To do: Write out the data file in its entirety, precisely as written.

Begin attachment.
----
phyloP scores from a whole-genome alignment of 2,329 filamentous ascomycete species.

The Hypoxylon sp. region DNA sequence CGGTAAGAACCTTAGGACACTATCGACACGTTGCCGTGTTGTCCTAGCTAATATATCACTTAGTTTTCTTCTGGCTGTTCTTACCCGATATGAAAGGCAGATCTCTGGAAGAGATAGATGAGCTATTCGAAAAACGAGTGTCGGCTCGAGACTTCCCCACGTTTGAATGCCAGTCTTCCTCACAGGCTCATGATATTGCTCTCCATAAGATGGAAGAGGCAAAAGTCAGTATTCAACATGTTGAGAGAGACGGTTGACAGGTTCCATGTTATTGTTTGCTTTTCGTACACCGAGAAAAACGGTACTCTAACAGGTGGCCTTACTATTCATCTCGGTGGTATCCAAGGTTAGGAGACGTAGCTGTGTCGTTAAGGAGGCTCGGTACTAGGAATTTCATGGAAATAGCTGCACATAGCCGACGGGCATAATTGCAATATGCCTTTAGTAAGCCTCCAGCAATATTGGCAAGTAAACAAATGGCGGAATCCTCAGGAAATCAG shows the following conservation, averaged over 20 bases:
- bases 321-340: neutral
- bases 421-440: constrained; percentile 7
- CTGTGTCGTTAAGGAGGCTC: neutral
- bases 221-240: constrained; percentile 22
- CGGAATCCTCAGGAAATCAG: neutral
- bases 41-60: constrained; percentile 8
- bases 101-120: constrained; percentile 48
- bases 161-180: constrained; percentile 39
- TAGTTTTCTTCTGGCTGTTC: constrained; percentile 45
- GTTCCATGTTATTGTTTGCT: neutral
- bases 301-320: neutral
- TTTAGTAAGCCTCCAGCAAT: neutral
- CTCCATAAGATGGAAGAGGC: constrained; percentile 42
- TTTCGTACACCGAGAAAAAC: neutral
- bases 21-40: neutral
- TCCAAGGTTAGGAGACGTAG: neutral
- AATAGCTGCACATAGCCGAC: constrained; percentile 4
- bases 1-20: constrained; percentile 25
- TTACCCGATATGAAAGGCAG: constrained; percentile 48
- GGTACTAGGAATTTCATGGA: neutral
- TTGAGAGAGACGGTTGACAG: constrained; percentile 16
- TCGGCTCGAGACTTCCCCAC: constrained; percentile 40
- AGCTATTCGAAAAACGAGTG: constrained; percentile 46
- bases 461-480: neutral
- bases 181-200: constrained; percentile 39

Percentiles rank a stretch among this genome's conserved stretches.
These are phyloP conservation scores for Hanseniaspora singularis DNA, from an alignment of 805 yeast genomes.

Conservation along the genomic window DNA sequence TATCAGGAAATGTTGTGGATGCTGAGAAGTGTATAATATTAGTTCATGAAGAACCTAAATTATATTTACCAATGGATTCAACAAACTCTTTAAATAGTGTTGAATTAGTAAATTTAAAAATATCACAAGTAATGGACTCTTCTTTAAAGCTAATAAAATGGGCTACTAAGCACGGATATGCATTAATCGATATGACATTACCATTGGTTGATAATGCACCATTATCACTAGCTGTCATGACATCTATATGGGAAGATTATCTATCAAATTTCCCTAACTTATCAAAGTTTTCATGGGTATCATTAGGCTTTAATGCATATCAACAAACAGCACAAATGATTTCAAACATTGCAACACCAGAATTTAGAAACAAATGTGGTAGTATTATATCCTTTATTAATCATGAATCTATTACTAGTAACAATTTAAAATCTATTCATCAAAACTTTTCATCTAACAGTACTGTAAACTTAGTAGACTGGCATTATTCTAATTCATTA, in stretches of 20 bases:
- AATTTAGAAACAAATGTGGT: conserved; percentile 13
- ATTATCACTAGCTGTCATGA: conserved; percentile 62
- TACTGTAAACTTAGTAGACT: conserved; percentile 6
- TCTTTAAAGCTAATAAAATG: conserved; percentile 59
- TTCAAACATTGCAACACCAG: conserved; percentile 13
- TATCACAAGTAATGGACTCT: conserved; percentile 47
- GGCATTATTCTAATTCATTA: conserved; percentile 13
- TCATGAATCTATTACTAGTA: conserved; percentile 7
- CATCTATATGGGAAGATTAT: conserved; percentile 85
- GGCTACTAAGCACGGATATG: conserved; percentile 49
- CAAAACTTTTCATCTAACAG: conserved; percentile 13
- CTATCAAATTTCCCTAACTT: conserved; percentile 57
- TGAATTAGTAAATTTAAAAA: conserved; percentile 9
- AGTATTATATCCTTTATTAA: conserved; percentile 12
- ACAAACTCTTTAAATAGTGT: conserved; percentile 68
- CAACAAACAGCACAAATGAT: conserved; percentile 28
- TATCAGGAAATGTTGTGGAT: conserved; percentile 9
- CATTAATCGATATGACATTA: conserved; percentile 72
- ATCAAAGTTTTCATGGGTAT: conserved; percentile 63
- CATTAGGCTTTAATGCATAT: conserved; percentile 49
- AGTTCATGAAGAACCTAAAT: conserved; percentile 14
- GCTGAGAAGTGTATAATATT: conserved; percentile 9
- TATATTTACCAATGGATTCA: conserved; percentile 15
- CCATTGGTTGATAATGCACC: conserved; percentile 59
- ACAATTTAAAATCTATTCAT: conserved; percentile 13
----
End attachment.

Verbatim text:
phyloP scores from a whole-genome alignment of 2,329 filamentous ascomycete species.

The Hypoxylon sp. region DNA sequence CGGTAAGAACCTTAGGACACTATCGACACGTTGCCGTGTTGTCCTAGCTAATATATCACTTAGTTTTCTTCTGGCTGTTCTTACCCGATATGAAAGGCAGATCTCTGGAAGAGATAGATGAGCTATTCGAAAAACGAGTGTCGGCTCGAGACTTCCCCACGTTTGAATGCCAGTCTTCCTCACAGGCTCATGATATTGCTCTCCATAAGATGGAAGAGGCAAAAGTCAGTATTCAACATGTTGAGAGAGACGGTTGACAGGTTCCATGTTATTGTTTGCTTTTCGTACACCGAGAAAAACGGTACTCTAACAGGTGGCCTTACTATTCATCTCGGTGGTATCCAAGGTTAGGAGACGTAGCTGTGTCGTTAAGGAGGCTCGGTACTAGGAATTTCATGGAAATAGCTGCACATAGCCGACGGGCATAATTGCAATATGCCTTTAGTAAGCCTCCAGCAATATTGGCAAGTAAACAAATGGCGGAATCCTCAGGAAATCAG shows the following conservation, averaged over 20 bases:
- bases 321-340: neutral
- bases 421-440: constrained; percentile 7
- CTGTGTCGTTAAGGAGGCTC: neutral
- bases 221-240: constrained; percentile 22
- CGGAATCCTCAGGAAATCAG: neutral
- bases 41-60: constrained; percentile 8
- bases 101-120: constrained; percentile 48
- bases 161-180: constrained; percentile 39
- TAGTTTTCTTCTGGCTGTTC: constrained; percentile 45
- GTTCCATGTTATTGTTTGCT: neutral
- bases 301-320: neutral
- TTTAGTAAGCCTCCAGCAAT: neutral
- CTCCATAAGATGGAAGAGGC: constrained; percentile 42
- TTTCGTACACCGAGAAAAAC: neutral
- bases 21-40: neutral
- TCCAAGGTTAGGAGACGTAG: neutral
- AATAGCTGCACATAGCCGAC: constrained; percentile 4
- bases 1-20: constrained; percentile 25
- TTACCCGATATGAAAGGCAG: constrained; percentile 48
- GGTACTAGGAATTTCATGGA: neutral
- TTGAGAGAGACGGTTGACAG: constrained; percentile 16
- TCGGCTCGAGACTTCCCCAC: constrained; percentile 40
- AGCTATTCGAAAAACGAGTG: constrained; percentile 46
- bases 461-480: neutral
- bases 181-200: constrained; percentile 39

Percentiles rank a stretch among this genome's conserved stretches.
These are phyloP conservation scores for Hanseniaspora singularis DNA, from an alignment of 805 yeast genomes.

Conservation along the genomic window DNA sequence TATCAGGAAATGTTGTGGATGCTGAGAAGTGTATAATATTAGTTCATGAAGAACCTAAATTATATTTACCAATGGATTCAACAAACTCTTTAAATAGTGTTGAATTAGTAAATTTAAAAATATCACAAGTAATGGACTCTTCTTTAAAGCTAATAAAATGGGCTACTAAGCACGGATATGCATTAATCGATATGACATTACCATTGGTTGATAATGCACCATTATCACTAGCTGTCATGACATCTATATGGGAAGATTATCTATCAAATTTCCCTAACTTATCAAAGTTTTCATGGGTATCATTAGGCTTTAATGCATATCAACAAACAGCACAAATGATTTCAAACATTGCAACACCAGAATTTAGAAACAAATGTGGTAGTATTATATCCTTTATTAATCATGAATCTATTACTAGTAACAATTTAAAATCTATTCATCAAAACTTTTCATCTAACAGTACTGTAAACTTAGTAGACTGGCATTATTCTAATTCATTA, in stretches of 20 bases:
- AATTTAGAAACAAATGTGGT: conserved; percentile 13
- ATTATCACTAGCTGTCATGA: conserved; percentile 62
- TACTGTAAACTTAGTAGACT: conserved; percentile 6
- TCTTTAAAGCTAATAAAATG: conserved; percentile 59
- TTCAAACATTGCAACACCAG: conserved; percentile 13
- TATCACAAGTAATGGACTCT: conserved; percentile 47
- GGCATTATTCTAATTCATTA: conserved; percentile 13
- TCATGAATCTATTACTAGTA: conserved; percentile 7
- CATCTATATGGGAAGATTAT: conserved; percentile 85
- GGCTACTAAGCACGGATATG: conserved; percentile 49
- CAAAACTTTTCATCTAACAG: conserved; percentile 13
- CTATCAAATTTCCCTAACTT: conserved; percentile 57
- TGAATTAGTAAATTTAAAAA: conserved; percentile 9
- AGTATTATATCCTTTATTAA: conserved; percentile 12
- ACAAACTCTTTAAATAGTGT: conserved; percentile 68
- CAACAAACAGCACAAATGAT: conserved; percentile 28
- TATCAGGAAATGTTGTGGAT: conserved; percentile 9
- CATTAATCGATATGACATTA: conserved; percentile 72
- ATCAAAGTTTTCATGGGTAT: conserved; percentile 63
- CATTAGGCTTTAATGCATAT: conserved; percentile 49
- AGTTCATGAAGAACCTAAAT: conserved; percentile 14
- GCTGAGAAGTGTATAATATT: conserved; percentile 9
- TATATTTACCAATGGATTCA: conserved; percentile 15
- CCATTGGTTGATAATGCACC: conserved; percentile 59
- ACAATTTAAAATCTATTCAT: conserved; percentile 13